“She’s on another planet, she’s in my dream.
She’s some kind of angel, if you know what I mean.”

While the song only aludes to the science fiction subject it’s addressing, that fact that it’s a decent tune as well as about a sci-fi character gets it onto the list.

Again, not much of a video here, but you get the song:

Dec 182011
 

“I plug you in Dim the lights Electric Barbarella.
Your perfect skin Plastic kiss Electric Barbarella.”

Considering that Duran Duran got their name from a character of the classic wacky French science fiction film Barbarella, they haven’t done  a whole lot of sci-fi themed songs throught their career.  This tune, however, from their 1997 Medazzaland, makes up for this with a tale of sex robot love.

“I knew when I first saw you on the showroom floor, you were made for me.
I took you home and dressed you up in polyester, princess of my dreams.”

This, of course, is a common sci-fi trope that has even shown up several times before in music (most notably in ELO’s 1981 song Your’s Truly 2095.)  Duran Duran, however takes the relationship to the next logical step.

“Emotionless and cold as ice, all of the things I like.
The way you look, the way you move, the sounds you’re makin’”

Along with a coterie of weird electronic sounds I find it to be the most memorable song in their catalog.  The fact that the lyrics are somewhat perverse helps.

“Our private life is subject to investigation, no time to waste.
People say they heard about our deviation, but you never looked so good”

While the video for the song is somewhat racy, It didn’t really come close to breathing new life into the nearly twenty year old band, conidering the catalog of videos that came before it. Still, it is demonstrative of the song, and not bad for it’s era.

Dec 172011
 

They send the heart police to put you under cardiac arrest.
And as they drag you through the door,
they tell you that you’ve failed the test.

While the landmark Video Killed the Radio Staris what many people think of when they recall the Buggles debut 1979 album, the title track  is an actual sci-fi related gem.  And while the song seems to be more about the effects of plastic sugery, there are still numerous nodds to that being part of a sci-fi like future.

“Every day my metal friend shakes my bed at 6am,
Then the shiny serving clones run in with my telephones”

The song itself concerns our POV character as he struggles to handle the stress of living in his world, where he’s still aging, even if cosmetic surgery still keeps him looking young.

“Living in the plastic age, looking only half my age.
Hello doctor lift my face I wish my skin could stand the pace.”

The song itself borders on novelty with the synths and vocoders played as much for humor as impact. And, as you’ve seen from the lyrics, the song is more satirical than anything else.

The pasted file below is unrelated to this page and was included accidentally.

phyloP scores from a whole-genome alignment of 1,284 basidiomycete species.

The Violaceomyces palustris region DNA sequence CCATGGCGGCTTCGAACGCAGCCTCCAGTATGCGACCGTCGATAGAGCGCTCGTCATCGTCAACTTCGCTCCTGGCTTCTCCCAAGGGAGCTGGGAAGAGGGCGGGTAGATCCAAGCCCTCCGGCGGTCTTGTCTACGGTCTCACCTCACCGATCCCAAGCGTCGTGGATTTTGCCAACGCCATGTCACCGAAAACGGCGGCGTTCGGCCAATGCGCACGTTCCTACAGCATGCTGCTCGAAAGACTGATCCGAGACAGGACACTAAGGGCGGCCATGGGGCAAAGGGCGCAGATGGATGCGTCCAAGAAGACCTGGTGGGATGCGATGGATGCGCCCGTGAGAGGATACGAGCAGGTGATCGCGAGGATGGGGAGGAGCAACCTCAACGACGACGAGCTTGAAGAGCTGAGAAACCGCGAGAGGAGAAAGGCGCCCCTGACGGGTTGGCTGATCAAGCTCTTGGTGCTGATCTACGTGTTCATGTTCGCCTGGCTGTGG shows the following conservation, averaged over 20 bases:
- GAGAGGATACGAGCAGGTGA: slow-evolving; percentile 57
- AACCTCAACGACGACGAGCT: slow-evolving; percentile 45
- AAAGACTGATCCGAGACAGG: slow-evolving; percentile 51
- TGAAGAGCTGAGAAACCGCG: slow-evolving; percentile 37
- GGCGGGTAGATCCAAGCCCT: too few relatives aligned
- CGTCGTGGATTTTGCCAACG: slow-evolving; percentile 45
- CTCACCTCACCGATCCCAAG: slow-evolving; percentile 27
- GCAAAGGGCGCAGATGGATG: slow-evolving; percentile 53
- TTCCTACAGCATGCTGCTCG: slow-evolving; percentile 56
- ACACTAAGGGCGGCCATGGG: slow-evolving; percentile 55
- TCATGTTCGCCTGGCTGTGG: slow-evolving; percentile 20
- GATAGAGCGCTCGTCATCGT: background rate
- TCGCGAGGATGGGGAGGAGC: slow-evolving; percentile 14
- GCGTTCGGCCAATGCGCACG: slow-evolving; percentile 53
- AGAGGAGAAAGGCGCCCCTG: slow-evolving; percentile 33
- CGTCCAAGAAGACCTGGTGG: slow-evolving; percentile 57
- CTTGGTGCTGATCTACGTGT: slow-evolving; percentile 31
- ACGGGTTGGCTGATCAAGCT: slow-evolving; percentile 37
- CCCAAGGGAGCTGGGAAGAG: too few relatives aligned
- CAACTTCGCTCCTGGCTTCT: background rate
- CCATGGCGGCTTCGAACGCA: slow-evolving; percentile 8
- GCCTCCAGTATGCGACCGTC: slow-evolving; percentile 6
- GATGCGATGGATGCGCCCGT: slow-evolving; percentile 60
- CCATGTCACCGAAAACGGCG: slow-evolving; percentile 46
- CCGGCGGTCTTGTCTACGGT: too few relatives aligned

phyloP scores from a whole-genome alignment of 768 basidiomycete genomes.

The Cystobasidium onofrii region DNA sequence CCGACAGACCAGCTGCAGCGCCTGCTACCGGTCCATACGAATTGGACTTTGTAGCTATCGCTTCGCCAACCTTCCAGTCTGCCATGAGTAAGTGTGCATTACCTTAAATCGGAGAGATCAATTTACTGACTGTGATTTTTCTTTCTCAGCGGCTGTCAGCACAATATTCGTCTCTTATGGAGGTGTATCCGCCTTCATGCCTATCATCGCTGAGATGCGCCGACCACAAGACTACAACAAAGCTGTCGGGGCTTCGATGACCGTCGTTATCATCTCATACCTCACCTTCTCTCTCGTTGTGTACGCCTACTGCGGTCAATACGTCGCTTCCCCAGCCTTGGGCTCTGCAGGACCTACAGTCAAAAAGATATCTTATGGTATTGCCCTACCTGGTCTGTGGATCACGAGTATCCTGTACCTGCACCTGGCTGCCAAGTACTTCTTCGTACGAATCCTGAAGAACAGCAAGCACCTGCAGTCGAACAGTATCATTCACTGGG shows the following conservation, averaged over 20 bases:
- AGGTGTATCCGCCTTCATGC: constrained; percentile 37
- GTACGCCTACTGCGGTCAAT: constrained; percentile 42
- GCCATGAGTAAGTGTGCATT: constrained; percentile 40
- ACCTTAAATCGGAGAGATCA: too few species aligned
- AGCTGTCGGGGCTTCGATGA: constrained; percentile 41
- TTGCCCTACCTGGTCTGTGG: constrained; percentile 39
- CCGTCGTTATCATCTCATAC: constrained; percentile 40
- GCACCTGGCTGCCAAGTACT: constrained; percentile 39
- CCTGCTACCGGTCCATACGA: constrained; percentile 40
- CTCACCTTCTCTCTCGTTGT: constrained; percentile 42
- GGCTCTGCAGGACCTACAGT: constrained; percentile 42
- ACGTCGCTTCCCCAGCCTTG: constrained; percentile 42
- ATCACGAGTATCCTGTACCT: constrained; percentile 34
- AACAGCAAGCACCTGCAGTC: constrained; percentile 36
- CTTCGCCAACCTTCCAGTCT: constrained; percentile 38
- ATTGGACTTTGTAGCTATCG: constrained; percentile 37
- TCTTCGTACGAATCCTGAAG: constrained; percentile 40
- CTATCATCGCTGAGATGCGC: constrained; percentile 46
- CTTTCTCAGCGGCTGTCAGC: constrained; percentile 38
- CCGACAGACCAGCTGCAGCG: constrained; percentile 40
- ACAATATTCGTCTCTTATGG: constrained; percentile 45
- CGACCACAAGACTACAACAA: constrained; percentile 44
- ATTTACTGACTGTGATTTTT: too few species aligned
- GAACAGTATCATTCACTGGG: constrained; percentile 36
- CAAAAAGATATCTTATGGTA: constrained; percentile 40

Below the original video:

You can also experience the more sonically interesting extended version:

Dec 162011
 

“Earth below us, Drifting, falling,
Floating weightless, Calling, calling home.”

Major Tom (Coming home) is  most famous song (other than the original of course) to feature David Bowie’s sci-fi character Major Tom. From Schilling’s 1983 sci-fi themed album Error in the System.  A worldwide number one hit, it offers a different take on the original character who escapes the crass commercial world from 1969′s Space Oddity, although far closer to that than Bowie’s later interpretations in Ashes to Ashes and Hallo Spaceboy.

“Trying to relax, Up in the capsule.
‘Send me up a drink.’ Jokes Major Tom.
The count goes on”

The driving rhythm of dueling guitars and synths makes this song an auditory winner.  The songs plot is still drawn from Space Oddity, although it more revolves about Major Tom’s desire not to be in space, or “heaven’s high” as it were, but is ultimately in getting home,  and back to the wife he loves(hence the subtitle.)

“Far beneath the ship, The world is mourning.
They don´t realize, He´s alive.
No one understands, What Major Tom sees.
Now the light commands This is my home… I´m coming home.”

Schilling would make a career out of sci-fi themed music, although none would be as successful as Major Tome.  His next album, Things To Come (the title itself taken from H.G.Wells) had the single, the ominous Terra Titanic (which offered shades of Zager and Evans in it’s lyrical content.)

Recently, of course, the song has been covered, most notably and recently by Shiny Toy Guns in 2009 (you may remember their version from a certain Lincoln MKZ commercial) and by William Shatner for his 2011 Return album.

Dec 142011
 

Open the door you’ll find the secret, To find the answer is to keep it.